As the Presidential debates come to a close and America is preparing for the big vote, what better way to get in the mood of politics than to watch Will Ferrell and Zach Galifianakis’s new political comedy “The Campaign“?
In North Carolina, Cam Brady (Ferrell) is running for his fifth consecutive term in congress. Things are looking up for him until latecomer Marty Huggins (Galifianakis) enters the campaign. Marty is a soft-tempered man while Cam is the opposite, being a vile and crude man. Marty’s soft-tempered manner get more stressful when competition takes it’s course.
Will Ferrell is very known for his comedies in screwball sports films, and while this film technically has nothing to do with sports, the level of competition in this film reflects that of several of sports films Ferrell has done in the past few years, especially one of his best, “Talladega Nights: The Ballad of Ricky Bobby“. The competition between Cam and Marty may remind you of Ricky and Jean Girard in “Talladega Nights“.
Politicians are often seen as scumbags and liars, but both candidates in this film are extremely stupid. It should be noted, however, that this is a screwball comedy, which seems to borrow humor from “Talladega Nights“. It is not supposed to be realistic in the slightest. There is a lot of random and over the top jokes, some are solid jokes that takes Ferrell out of the gloom and doom he has found himself stuck in with far too many of his recent films, but still falls short of perfection. The one fallback that this film had to “Talladega Nights” was the lack of seriousness. “Talladega Nights” was ridiculous, but was serious when it needed to be to level out the overcrowding humor.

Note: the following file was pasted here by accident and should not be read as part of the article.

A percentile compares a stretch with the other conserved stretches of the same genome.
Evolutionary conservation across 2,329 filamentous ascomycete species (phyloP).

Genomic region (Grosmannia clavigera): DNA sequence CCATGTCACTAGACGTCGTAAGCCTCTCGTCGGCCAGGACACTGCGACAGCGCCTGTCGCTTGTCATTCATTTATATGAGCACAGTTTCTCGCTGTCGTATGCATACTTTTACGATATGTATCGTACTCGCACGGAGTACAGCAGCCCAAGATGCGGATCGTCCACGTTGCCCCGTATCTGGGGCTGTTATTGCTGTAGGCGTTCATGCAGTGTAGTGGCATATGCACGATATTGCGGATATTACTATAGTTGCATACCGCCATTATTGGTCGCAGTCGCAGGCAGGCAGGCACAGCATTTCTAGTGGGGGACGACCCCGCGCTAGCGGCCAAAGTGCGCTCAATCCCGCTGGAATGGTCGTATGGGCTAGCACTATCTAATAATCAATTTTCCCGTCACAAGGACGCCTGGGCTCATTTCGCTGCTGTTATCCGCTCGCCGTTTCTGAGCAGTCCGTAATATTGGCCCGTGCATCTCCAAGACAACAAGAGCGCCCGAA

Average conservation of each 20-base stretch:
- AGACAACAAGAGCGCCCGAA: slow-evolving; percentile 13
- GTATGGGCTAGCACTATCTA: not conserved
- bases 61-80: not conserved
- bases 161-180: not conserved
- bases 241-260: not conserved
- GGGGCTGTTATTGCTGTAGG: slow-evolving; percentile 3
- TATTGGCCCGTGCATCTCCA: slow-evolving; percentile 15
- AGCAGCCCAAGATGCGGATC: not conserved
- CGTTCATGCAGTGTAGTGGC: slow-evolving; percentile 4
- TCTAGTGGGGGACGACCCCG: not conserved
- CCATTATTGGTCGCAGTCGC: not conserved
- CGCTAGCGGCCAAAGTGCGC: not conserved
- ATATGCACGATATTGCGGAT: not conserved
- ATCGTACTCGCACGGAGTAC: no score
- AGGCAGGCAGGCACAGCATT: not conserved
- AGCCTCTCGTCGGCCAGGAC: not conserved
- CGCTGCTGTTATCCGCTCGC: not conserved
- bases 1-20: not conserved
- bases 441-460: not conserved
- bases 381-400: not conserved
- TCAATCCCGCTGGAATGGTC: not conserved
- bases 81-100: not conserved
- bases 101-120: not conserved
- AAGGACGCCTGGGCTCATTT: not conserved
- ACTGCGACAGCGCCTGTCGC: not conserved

Regardless of the fact that Will Ferrell has proven, however rarely, that he is not a typecast, he once again decides on lowering himself to the same role he has played multiple times before. While this was not exactly like his overplayed George Bush impression, the viewer will have trouble not thinking of that role while watching this film. Instead, think of a cross between Ricky Bobby and his George Bush impression. That being said, he did a pretty good job in comparison to a lot of his other films. Zach also did a pretty good job at portraying Marty, and both he and Farrell had pretty good chemistry.
Overall, you may find that this film isn’t quite as bad as you might have expected it to be. In fact, it is entertaining, but only on a mediocre level. It won’t be long before you forget a good portion of what happens in the film, because one major thing unaccounted for in the film is substance; a reason for a viewer to come back. It is good for a rental. “The Campaign” comes to Blu-Ray and DVD on Oct. 30!